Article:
Essentials for the kitchen

Discussion in 'Your Vintage Home' started by BlueTrain, Jun 8, 2016.

  1. LizzieMaine

    LizzieMaine Bartender

    White balloon bread goes back to the 1910s, when it was promoted as a sanitary, standardized alternative to the weevil-ridden, sawdust-filled loaves sold by neighborhood bakers. The Boys didn't just make that image up out of whole cloth -- pure-food crusaders in the 1910s turned up case after case of adulterated flour being used in unregulated bakeries. The neighborhood baker wasn't always a jolly Chef Brockett type -- he often had more than a touch of larceny in his soul, and the conscience of a block of wood, which he shaved bits off of to fill up his flour bin, and newspaper coverage of such cases did much to create the market for mass-produced bread.

    Wonder was the first nationally-marketed brand of bread, starting in the early twenties, and Continental Baking introduced sliced "Wonder-Cut" bread nationally in 1930. The product was heavily advertised on radio as soon as network broadcasting became viable, and everyone within reach of a receiver knew the "Song Of The Happy Wonder Bakers:"

    "Yo ho, yo ho, yo ho! We are the bakers who make the dough!
    And bake the bread in an oven slow!
    And work for the Continental!
    We are the bakers in spotless white!
    Whose pans are polished and shining bright!
    Who bake the bread that is always right!
    Hu-rrah for the Wonder Bakers!
    Yo ho! Yo ho! Yo hooooooooo!"

    (Once you get the tune in your head it's impossible to forget.)

    By the end of the thirties pre-sliced bread was sold by all the major bakeries -- you could get store brand unsliced bread at the A&P as a discount item, but the majority of bread sold in the last years before the war was pre-sliced. Pre-sliced bread briefly was banned during the war, but bread consumption dropped so sharply after the ban that nutritionists lobbied to have the ban reversed after just two months.

    But as clean and sanitary as the bread was, it was already under fire by the consumers' rights movement for its lack of nutritive value, leading to federal legislation in 1941 requiring all flour sold in interstate commerce to be enriched with specified quantities of vitamins and minerals. Effectively, from this time forward all balloon bread was enriched bread, just like that sold today. The main differences since then, other than the increased use of preservatives to lengthen shelf life, are largely cosmetic -- the size and shape of loaves, the use of butter on top, the use of rougher flour to give a more "natural" look.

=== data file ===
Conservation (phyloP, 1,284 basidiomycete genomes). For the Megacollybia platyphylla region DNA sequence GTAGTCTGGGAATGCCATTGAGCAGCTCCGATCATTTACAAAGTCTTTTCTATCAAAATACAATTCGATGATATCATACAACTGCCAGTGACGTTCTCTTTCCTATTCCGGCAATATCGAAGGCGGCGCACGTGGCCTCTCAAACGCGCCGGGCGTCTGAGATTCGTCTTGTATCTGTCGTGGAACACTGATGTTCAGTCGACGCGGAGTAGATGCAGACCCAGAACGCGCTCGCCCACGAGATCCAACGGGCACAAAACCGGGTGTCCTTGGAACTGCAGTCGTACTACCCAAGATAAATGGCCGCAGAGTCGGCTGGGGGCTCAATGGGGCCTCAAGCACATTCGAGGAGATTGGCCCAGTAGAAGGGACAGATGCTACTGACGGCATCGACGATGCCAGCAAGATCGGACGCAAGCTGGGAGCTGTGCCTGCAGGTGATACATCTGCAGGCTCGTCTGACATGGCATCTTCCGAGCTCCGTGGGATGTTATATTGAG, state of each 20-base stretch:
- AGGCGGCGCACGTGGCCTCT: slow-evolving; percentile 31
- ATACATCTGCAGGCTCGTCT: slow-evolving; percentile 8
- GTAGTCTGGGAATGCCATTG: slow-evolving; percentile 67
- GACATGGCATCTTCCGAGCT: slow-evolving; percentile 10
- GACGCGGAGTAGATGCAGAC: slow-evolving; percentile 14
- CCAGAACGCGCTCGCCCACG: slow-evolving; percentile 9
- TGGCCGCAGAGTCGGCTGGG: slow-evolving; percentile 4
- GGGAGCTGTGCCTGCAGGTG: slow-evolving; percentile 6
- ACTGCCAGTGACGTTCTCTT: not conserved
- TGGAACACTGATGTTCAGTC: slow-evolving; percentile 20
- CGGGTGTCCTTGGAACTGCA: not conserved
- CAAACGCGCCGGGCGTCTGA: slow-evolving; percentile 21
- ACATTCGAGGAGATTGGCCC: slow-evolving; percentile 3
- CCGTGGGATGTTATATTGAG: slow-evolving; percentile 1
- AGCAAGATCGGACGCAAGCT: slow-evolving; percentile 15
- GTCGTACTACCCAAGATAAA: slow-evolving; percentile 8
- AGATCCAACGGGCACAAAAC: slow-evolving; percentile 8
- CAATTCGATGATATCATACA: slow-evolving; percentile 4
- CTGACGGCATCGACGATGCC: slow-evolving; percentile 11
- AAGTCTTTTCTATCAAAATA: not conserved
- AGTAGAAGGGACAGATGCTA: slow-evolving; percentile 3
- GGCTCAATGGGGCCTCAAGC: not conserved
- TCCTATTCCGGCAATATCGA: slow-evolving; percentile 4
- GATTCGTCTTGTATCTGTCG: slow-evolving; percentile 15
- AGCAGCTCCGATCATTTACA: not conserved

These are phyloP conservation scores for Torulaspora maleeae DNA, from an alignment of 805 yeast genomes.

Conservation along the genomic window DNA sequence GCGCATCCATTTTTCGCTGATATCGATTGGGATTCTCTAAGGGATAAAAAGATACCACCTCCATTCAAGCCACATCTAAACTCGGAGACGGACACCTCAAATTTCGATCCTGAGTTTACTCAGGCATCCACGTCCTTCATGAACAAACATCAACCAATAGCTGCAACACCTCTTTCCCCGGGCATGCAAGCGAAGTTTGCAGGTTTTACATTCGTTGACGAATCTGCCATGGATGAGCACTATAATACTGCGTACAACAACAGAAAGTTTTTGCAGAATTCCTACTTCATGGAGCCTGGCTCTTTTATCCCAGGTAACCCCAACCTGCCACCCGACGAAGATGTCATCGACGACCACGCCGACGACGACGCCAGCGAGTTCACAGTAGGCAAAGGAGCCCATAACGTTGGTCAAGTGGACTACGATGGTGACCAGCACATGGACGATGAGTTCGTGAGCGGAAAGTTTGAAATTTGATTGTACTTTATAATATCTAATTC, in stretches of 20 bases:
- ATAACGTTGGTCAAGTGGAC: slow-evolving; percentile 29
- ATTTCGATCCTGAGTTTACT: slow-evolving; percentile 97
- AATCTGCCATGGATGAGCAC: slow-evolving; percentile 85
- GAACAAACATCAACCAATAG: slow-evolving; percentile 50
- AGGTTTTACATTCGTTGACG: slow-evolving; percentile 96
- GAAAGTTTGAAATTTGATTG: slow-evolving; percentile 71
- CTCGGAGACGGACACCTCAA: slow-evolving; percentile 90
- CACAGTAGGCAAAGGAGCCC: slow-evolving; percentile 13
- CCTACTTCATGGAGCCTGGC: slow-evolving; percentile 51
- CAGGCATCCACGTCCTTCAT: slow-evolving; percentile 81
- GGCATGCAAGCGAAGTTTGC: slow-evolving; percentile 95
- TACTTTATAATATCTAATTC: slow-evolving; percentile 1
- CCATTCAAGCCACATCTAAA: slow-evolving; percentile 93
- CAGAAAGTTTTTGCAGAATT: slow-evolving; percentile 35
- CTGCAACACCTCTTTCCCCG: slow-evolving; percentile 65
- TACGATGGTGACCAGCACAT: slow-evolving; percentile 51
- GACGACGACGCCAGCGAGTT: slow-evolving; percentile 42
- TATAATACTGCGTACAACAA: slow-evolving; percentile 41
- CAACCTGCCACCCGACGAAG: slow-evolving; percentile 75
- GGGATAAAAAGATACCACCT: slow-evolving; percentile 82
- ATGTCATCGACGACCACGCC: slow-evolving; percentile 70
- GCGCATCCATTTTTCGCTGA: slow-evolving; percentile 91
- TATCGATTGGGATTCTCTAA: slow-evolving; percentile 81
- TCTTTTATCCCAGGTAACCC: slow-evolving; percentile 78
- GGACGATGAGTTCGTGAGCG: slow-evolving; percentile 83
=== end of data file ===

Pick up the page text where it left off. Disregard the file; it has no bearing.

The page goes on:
As for me, I was raised on Nissen's Old Home bread, baked in Brewer, Maine -- the brand and the loaf that was understood to be the generic form of "bread" in our neighborhood. We went to the factory for a class trip in the second grade, and were each given a complimentary loaf to take home, which I ate on the bus.

    Wonder was around, but it was for the rich kids. We didn't have any ethnic neighborhoods where I lived, but in the Francophone neighborhoods of Augusta and Lewiston authentic Quebecois bread was popular. We never had it, except on special days at school lunch, when we'd get a single heavily buttered slice of "French" bread.
     
  2. Trenchfriend

    Trenchfriend I'll Lock Up

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    Same as "Pumpernickel/malt-cornbread"?
     
  3. LizzieMaine

    LizzieMaine Bartender

    It's a very dense rye bread made with molasses instead of sugar -- not as dark as pumpernickel though. It's more of a dark walnut brown than a mahogany brown. It's basically the same color as a plate of Boston-style beans, and the idea is that you use it to soak up the sauce after you've eaten the beans.

    [​IMG]

    You can get it plain or with raisins, which I never liked because the raisins looked and felt in your mouth liked steamed bugs.
     
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  4. BlueTrain

    BlueTrain Call Me a Cab

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    And once you hear that, they will forever thereafter taste like steamed bugs.